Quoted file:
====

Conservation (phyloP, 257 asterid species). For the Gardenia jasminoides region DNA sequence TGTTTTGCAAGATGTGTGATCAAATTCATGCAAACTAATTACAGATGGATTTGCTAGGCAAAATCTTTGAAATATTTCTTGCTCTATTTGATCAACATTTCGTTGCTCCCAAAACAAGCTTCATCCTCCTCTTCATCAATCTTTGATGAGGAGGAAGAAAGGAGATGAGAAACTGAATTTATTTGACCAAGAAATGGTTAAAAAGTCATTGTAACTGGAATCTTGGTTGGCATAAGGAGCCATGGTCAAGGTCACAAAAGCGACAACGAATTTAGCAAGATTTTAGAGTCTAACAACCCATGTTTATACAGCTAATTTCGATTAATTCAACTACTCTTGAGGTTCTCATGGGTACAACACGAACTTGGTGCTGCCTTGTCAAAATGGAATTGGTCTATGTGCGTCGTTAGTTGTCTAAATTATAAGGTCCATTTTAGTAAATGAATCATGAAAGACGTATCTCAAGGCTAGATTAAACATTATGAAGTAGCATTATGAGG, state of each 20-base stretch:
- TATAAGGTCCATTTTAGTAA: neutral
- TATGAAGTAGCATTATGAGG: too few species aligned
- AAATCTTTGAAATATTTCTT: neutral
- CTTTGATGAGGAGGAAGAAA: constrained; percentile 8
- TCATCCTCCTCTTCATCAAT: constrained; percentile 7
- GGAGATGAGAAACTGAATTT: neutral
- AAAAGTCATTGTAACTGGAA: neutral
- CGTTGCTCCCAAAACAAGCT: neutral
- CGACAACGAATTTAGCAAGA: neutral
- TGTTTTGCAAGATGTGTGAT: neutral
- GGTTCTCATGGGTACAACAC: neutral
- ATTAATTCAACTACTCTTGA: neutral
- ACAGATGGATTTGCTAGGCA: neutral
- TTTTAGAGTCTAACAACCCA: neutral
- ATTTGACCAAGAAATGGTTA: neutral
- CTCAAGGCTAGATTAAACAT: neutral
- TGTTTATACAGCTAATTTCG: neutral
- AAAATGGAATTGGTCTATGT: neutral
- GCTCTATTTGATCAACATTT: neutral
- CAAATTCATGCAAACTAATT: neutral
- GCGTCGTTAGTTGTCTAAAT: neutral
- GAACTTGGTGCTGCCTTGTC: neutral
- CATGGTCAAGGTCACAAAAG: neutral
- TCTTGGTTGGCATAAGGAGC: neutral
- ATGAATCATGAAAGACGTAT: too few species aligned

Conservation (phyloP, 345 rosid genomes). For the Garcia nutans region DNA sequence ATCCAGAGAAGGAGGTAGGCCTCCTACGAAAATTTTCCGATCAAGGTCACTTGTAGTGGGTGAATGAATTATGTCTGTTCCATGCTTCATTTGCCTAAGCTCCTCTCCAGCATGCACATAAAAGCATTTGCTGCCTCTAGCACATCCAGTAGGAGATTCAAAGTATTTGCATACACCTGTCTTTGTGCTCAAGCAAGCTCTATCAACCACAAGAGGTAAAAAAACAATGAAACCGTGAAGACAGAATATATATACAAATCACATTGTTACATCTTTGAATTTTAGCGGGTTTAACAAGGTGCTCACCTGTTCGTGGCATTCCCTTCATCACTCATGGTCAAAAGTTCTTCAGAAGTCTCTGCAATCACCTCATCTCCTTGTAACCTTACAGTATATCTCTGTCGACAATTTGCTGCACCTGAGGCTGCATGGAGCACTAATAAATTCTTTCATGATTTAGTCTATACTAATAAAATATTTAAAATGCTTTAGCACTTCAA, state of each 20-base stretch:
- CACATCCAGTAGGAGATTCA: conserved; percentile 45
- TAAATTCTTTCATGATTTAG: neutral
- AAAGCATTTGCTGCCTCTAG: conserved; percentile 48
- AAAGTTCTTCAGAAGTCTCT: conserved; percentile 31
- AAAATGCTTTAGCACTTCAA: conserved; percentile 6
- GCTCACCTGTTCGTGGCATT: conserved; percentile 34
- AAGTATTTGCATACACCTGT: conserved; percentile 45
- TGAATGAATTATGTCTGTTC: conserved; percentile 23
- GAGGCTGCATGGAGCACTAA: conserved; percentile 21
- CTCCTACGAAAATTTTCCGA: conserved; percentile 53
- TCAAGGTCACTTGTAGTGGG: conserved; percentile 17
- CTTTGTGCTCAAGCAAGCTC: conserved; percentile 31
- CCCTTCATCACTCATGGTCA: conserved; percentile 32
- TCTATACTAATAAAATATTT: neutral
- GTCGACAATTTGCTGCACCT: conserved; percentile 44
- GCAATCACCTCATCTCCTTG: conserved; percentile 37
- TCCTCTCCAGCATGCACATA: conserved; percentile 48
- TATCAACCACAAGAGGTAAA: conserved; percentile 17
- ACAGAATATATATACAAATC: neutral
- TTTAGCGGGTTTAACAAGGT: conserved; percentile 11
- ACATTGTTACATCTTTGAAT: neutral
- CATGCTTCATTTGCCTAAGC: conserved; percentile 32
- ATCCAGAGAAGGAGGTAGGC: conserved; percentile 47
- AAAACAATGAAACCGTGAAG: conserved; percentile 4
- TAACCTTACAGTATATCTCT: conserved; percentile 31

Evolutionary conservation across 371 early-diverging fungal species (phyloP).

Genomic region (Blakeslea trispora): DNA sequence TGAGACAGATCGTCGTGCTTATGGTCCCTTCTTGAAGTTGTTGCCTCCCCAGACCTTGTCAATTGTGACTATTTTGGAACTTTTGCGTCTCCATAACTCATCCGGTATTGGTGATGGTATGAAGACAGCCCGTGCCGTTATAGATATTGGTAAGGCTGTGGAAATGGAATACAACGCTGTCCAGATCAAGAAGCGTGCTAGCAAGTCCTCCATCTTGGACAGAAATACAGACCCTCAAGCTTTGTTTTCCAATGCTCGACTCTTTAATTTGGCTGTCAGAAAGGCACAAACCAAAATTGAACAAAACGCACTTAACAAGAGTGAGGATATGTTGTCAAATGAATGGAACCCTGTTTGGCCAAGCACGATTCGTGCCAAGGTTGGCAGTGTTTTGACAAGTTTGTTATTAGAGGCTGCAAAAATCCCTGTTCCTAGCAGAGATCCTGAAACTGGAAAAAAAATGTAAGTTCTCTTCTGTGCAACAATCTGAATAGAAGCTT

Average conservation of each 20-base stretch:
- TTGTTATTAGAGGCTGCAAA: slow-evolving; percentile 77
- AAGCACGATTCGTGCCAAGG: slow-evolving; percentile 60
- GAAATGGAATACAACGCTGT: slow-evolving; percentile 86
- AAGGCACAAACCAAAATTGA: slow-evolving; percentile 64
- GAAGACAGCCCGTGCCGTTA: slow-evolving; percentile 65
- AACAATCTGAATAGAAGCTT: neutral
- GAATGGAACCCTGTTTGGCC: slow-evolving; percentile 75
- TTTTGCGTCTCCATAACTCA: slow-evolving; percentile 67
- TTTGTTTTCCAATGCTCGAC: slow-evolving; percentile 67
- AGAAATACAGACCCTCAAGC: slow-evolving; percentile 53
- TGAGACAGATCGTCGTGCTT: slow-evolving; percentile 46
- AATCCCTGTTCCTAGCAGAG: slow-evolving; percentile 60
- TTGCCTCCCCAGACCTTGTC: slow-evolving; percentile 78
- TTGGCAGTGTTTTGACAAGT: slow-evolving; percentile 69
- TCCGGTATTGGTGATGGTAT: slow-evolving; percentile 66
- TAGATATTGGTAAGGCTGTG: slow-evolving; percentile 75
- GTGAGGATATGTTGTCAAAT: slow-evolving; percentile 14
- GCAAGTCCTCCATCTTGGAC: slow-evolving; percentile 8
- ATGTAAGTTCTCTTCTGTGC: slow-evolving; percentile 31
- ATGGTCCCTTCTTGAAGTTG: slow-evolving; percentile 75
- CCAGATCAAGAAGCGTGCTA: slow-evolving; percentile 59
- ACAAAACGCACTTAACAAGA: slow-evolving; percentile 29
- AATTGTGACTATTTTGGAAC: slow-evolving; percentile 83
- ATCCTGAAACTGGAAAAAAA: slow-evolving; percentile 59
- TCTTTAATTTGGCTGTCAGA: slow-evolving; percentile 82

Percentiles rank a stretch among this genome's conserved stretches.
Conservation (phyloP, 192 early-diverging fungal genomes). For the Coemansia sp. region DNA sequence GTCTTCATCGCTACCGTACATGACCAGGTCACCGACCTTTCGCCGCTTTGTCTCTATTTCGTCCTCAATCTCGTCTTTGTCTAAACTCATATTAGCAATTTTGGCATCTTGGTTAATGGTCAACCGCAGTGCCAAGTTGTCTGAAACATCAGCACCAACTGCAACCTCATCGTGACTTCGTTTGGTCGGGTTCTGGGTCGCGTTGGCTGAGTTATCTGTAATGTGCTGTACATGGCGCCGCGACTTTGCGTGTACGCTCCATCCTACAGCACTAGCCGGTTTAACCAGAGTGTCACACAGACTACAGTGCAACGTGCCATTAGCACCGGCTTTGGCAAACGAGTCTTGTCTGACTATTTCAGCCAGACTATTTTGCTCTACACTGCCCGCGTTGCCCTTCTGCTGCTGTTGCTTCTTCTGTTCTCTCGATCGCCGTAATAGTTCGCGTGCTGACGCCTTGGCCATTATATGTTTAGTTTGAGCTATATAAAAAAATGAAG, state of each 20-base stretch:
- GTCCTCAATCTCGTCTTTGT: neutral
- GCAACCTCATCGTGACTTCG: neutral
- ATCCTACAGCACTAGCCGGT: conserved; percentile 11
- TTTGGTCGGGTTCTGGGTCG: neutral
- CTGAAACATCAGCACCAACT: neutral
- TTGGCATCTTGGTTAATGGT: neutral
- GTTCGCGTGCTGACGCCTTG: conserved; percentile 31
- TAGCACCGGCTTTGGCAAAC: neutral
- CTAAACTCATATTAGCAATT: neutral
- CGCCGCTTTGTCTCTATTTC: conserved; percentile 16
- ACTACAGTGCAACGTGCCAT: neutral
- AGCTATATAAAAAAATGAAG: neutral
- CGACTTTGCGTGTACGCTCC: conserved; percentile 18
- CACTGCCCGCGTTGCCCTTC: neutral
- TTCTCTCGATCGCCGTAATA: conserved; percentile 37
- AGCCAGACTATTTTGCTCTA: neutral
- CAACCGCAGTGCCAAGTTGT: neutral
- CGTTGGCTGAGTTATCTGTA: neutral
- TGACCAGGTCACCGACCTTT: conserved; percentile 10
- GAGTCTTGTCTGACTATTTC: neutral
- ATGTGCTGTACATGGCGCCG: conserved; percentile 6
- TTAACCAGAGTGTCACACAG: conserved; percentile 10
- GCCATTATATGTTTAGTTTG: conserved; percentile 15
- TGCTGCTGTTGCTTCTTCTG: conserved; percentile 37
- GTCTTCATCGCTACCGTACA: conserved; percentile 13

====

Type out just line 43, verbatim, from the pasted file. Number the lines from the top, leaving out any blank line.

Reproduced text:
- GCAATCACCTCATCTCCTTG: conserved; percentile 37